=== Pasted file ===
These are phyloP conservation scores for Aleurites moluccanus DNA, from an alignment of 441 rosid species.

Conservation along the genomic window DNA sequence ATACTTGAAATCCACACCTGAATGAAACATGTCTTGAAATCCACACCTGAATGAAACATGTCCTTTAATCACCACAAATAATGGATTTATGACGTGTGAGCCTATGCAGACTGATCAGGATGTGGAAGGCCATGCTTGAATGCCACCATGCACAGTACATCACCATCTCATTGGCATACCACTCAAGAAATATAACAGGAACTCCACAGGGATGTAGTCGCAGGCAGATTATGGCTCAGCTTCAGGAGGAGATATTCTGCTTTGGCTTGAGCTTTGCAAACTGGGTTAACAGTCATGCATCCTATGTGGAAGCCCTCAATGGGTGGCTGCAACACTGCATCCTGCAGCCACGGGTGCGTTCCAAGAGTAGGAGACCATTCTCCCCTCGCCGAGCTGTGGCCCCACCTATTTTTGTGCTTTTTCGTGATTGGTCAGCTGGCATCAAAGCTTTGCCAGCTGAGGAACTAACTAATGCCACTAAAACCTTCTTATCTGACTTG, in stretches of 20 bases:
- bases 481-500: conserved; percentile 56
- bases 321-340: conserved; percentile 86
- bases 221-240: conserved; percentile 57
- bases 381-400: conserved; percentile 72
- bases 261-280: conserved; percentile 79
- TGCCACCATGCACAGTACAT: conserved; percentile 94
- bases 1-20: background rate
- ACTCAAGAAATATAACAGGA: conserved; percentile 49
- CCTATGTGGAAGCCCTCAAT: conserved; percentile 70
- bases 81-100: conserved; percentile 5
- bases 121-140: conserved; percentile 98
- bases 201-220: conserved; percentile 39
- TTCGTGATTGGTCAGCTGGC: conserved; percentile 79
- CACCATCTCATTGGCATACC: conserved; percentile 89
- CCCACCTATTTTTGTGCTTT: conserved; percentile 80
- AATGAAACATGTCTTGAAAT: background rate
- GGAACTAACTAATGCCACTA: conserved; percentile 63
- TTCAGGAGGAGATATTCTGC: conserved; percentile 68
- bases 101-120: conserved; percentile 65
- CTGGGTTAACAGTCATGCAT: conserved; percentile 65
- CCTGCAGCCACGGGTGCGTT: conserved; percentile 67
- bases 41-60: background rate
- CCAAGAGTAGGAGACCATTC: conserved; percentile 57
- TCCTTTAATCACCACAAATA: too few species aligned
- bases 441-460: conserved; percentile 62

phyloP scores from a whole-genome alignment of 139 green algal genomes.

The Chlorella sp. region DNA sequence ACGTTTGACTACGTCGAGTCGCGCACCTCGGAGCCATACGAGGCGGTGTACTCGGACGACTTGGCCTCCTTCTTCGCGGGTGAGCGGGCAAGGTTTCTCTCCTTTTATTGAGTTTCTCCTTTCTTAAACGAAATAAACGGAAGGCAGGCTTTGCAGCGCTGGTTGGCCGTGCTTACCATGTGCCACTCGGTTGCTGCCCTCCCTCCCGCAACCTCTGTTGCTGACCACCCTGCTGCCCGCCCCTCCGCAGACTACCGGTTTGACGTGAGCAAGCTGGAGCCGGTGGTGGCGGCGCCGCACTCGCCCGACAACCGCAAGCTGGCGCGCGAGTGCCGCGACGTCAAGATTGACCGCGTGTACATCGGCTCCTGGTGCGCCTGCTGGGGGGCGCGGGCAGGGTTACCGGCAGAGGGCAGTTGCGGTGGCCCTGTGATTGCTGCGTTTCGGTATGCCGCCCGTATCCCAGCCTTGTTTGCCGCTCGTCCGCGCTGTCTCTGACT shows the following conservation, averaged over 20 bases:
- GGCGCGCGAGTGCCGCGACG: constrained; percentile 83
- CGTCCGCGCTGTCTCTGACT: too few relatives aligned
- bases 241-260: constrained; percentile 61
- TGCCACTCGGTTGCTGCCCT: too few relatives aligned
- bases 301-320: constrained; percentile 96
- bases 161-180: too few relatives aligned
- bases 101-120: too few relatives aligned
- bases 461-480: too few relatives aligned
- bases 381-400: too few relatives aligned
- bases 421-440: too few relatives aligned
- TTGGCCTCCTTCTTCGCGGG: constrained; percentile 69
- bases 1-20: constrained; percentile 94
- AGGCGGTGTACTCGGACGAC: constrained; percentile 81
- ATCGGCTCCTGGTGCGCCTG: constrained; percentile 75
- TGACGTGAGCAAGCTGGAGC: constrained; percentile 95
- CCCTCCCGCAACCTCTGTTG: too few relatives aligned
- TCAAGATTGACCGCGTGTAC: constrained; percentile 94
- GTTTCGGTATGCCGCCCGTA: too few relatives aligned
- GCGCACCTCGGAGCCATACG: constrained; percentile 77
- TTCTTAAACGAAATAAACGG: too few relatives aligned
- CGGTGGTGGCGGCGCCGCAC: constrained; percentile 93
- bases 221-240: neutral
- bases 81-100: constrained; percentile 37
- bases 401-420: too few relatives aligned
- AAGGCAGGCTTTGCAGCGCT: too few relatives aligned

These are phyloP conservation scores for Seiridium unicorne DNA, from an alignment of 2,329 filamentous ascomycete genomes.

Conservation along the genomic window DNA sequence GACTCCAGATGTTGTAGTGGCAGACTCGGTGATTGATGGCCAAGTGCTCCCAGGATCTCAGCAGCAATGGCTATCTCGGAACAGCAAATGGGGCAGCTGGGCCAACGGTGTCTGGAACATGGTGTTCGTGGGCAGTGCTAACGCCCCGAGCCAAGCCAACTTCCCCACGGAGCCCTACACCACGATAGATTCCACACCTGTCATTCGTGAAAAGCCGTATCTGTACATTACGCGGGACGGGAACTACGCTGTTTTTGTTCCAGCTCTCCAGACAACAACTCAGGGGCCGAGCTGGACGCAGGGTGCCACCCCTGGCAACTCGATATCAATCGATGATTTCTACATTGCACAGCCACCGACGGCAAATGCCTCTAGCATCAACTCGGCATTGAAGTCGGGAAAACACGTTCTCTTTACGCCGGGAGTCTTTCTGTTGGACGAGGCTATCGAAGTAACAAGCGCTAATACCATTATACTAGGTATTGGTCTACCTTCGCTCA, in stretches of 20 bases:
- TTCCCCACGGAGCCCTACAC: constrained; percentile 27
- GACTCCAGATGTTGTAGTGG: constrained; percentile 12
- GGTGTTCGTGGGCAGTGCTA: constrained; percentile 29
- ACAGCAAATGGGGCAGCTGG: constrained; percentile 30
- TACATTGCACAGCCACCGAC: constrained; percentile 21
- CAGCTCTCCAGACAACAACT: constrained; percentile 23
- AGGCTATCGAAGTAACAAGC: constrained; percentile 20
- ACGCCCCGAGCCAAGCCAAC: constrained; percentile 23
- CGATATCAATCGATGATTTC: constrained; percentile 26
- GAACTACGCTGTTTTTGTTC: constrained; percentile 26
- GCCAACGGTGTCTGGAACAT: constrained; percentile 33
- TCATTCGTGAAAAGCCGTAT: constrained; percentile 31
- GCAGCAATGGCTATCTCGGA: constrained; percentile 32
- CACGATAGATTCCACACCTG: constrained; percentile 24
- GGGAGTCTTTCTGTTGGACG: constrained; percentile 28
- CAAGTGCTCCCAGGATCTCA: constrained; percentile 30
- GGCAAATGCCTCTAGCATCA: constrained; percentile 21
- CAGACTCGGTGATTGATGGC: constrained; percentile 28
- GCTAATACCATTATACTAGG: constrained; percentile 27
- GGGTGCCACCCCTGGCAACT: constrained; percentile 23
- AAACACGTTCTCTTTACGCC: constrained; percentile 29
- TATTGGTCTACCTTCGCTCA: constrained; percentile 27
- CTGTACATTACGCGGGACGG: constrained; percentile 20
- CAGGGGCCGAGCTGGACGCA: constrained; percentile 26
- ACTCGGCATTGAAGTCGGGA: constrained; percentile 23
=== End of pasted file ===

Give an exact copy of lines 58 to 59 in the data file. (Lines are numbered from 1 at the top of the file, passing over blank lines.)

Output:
- GACTCCAGATGTTGTAGTGG: constrained; percentile 12
- GGTGTTCGTGGGCAGTGCTA: constrained; percentile 29